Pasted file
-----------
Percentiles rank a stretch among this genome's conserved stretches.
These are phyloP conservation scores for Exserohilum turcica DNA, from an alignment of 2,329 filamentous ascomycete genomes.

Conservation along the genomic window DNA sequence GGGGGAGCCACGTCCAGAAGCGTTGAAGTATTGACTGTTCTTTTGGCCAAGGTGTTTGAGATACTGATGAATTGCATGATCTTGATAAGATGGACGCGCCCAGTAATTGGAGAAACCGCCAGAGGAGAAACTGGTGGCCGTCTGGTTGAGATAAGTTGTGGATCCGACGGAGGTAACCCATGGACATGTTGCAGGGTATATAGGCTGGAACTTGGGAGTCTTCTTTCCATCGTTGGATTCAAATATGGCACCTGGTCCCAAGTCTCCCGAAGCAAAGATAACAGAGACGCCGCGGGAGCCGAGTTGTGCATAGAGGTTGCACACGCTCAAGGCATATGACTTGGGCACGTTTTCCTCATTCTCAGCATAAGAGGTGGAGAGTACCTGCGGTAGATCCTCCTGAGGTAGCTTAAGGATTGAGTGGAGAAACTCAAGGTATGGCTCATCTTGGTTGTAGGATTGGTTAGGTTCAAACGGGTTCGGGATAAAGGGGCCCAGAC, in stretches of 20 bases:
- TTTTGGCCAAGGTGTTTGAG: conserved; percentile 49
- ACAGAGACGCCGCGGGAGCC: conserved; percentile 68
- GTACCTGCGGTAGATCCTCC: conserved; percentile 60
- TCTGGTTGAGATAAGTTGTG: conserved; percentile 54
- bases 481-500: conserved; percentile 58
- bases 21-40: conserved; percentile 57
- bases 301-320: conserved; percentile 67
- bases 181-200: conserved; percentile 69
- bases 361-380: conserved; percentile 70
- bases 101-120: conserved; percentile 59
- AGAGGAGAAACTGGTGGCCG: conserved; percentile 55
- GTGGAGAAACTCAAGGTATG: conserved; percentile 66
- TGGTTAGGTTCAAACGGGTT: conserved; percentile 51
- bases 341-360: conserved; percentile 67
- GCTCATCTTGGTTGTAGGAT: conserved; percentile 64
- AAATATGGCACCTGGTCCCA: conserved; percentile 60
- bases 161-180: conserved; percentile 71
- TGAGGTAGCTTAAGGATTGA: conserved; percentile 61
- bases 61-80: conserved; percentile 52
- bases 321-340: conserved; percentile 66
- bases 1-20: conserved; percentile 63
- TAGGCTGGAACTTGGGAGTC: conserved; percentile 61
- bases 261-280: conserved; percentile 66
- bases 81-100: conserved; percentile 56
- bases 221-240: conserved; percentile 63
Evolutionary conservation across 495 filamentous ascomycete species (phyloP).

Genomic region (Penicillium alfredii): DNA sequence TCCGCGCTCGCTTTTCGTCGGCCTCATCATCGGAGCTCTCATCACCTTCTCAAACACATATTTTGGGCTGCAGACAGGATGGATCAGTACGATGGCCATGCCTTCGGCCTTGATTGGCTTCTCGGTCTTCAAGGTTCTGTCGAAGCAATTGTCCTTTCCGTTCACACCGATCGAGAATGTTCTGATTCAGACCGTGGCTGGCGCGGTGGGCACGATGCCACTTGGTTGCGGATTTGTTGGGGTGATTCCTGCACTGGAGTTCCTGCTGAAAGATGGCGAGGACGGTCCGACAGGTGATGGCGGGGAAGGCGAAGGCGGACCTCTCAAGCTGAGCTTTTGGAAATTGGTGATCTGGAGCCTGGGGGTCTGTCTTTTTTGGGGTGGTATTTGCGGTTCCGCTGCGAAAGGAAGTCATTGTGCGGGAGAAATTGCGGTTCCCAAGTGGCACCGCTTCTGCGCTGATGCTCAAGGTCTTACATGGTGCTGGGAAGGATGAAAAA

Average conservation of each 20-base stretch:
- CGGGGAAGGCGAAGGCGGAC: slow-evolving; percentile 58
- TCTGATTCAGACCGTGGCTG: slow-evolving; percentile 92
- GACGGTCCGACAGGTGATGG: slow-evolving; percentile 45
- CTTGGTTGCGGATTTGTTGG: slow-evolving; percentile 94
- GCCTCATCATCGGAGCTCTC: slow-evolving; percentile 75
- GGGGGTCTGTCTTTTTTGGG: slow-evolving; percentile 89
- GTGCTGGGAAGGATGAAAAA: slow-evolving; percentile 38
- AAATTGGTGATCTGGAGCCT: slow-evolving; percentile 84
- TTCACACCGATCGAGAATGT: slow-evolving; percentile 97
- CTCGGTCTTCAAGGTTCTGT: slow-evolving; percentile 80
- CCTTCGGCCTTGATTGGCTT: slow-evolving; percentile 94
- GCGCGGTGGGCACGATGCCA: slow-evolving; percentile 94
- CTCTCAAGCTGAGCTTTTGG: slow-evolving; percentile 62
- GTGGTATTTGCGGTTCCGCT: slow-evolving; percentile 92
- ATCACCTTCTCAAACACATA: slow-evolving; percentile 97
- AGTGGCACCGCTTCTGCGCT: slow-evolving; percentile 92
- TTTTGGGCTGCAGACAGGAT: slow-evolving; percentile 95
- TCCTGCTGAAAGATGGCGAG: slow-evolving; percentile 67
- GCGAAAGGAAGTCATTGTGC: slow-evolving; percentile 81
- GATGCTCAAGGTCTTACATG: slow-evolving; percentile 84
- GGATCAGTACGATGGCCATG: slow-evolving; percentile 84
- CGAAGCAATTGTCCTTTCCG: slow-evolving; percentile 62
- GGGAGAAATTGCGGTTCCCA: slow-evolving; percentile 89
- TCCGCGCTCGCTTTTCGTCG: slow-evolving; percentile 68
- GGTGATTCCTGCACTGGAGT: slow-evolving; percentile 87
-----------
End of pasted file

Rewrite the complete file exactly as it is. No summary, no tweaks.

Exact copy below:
Percentiles rank a stretch among this genome's conserved stretches.
These are phyloP conservation scores for Exserohilum turcica DNA, from an alignment of 2,329 filamentous ascomycete genomes.

Conservation along the genomic window DNA sequence GGGGGAGCCACGTCCAGAAGCGTTGAAGTATTGACTGTTCTTTTGGCCAAGGTGTTTGAGATACTGATGAATTGCATGATCTTGATAAGATGGACGCGCCCAGTAATTGGAGAAACCGCCAGAGGAGAAACTGGTGGCCGTCTGGTTGAGATAAGTTGTGGATCCGACGGAGGTAACCCATGGACATGTTGCAGGGTATATAGGCTGGAACTTGGGAGTCTTCTTTCCATCGTTGGATTCAAATATGGCACCTGGTCCCAAGTCTCCCGAAGCAAAGATAACAGAGACGCCGCGGGAGCCGAGTTGTGCATAGAGGTTGCACACGCTCAAGGCATATGACTTGGGCACGTTTTCCTCATTCTCAGCATAAGAGGTGGAGAGTACCTGCGGTAGATCCTCCTGAGGTAGCTTAAGGATTGAGTGGAGAAACTCAAGGTATGGCTCATCTTGGTTGTAGGATTGGTTAGGTTCAAACGGGTTCGGGATAAAGGGGCCCAGAC, in stretches of 20 bases:
- TTTTGGCCAAGGTGTTTGAG: conserved; percentile 49
- ACAGAGACGCCGCGGGAGCC: conserved; percentile 68
- GTACCTGCGGTAGATCCTCC: conserved; percentile 60
- TCTGGTTGAGATAAGTTGTG: conserved; percentile 54
- bases 481-500: conserved; percentile 58
- bases 21-40: conserved; percentile 57
- bases 301-320: conserved; percentile 67
- bases 181-200: conserved; percentile 69
- bases 361-380: conserved; percentile 70
- bases 101-120: conserved; percentile 59
- AGAGGAGAAACTGGTGGCCG: conserved; percentile 55
- GTGGAGAAACTCAAGGTATG: conserved; percentile 66
- TGGTTAGGTTCAAACGGGTT: conserved; percentile 51
- bases 341-360: conserved; percentile 67
- GCTCATCTTGGTTGTAGGAT: conserved; percentile 64
- AAATATGGCACCTGGTCCCA: conserved; percentile 60
- bases 161-180: conserved; percentile 71
- TGAGGTAGCTTAAGGATTGA: conserved; percentile 61
- bases 61-80: conserved; percentile 52
- bases 321-340: conserved; percentile 66
- bases 1-20: conserved; percentile 63
- TAGGCTGGAACTTGGGAGTC: conserved; percentile 61
- bases 261-280: conserved; percentile 66
- bases 81-100: conserved; percentile 56
- bases 221-240: conserved; percentile 63
Evolutionary conservation across 495 filamentous ascomycete species (phyloP).

Genomic region (Penicillium alfredii): DNA sequence TCCGCGCTCGCTTTTCGTCGGCCTCATCATCGGAGCTCTCATCACCTTCTCAAACACATATTTTGGGCTGCAGACAGGATGGATCAGTACGATGGCCATGCCTTCGGCCTTGATTGGCTTCTCGGTCTTCAAGGTTCTGTCGAAGCAATTGTCCTTTCCGTTCACACCGATCGAGAATGTTCTGATTCAGACCGTGGCTGGCGCGGTGGGCACGATGCCACTTGGTTGCGGATTTGTTGGGGTGATTCCTGCACTGGAGTTCCTGCTGAAAGATGGCGAGGACGGTCCGACAGGTGATGGCGGGGAAGGCGAAGGCGGACCTCTCAAGCTGAGCTTTTGGAAATTGGTGATCTGGAGCCTGGGGGTCTGTCTTTTTTGGGGTGGTATTTGCGGTTCCGCTGCGAAAGGAAGTCATTGTGCGGGAGAAATTGCGGTTCCCAAGTGGCACCGCTTCTGCGCTGATGCTCAAGGTCTTACATGGTGCTGGGAAGGATGAAAAA

Average conservation of each 20-base stretch:
- CGGGGAAGGCGAAGGCGGAC: slow-evolving; percentile 58
- TCTGATTCAGACCGTGGCTG: slow-evolving; percentile 92
- GACGGTCCGACAGGTGATGG: slow-evolving; percentile 45
- CTTGGTTGCGGATTTGTTGG: slow-evolving; percentile 94
- GCCTCATCATCGGAGCTCTC: slow-evolving; percentile 75
- GGGGGTCTGTCTTTTTTGGG: slow-evolving; percentile 89
- GTGCTGGGAAGGATGAAAAA: slow-evolving; percentile 38
- AAATTGGTGATCTGGAGCCT: slow-evolving; percentile 84
- TTCACACCGATCGAGAATGT: slow-evolving; percentile 97
- CTCGGTCTTCAAGGTTCTGT: slow-evolving; percentile 80
- CCTTCGGCCTTGATTGGCTT: slow-evolving; percentile 94
- GCGCGGTGGGCACGATGCCA: slow-evolving; percentile 94
- CTCTCAAGCTGAGCTTTTGG: slow-evolving; percentile 62
- GTGGTATTTGCGGTTCCGCT: slow-evolving; percentile 92
- ATCACCTTCTCAAACACATA: slow-evolving; percentile 97
- AGTGGCACCGCTTCTGCGCT: slow-evolving; percentile 92
- TTTTGGGCTGCAGACAGGAT: slow-evolving; percentile 95
- TCCTGCTGAAAGATGGCGAG: slow-evolving; percentile 67
- GCGAAAGGAAGTCATTGTGC: slow-evolving; percentile 81
- GATGCTCAAGGTCTTACATG: slow-evolving; percentile 84
- GGATCAGTACGATGGCCATG: slow-evolving; percentile 84
- CGAAGCAATTGTCCTTTCCG: slow-evolving; percentile 62
- GGGAGAAATTGCGGTTCCCA: slow-evolving; percentile 89
- TCCGCGCTCGCTTTTCGTCG: slow-evolving; percentile 68
- GGTGATTCCTGCACTGGAGT: slow-evolving; percentile 87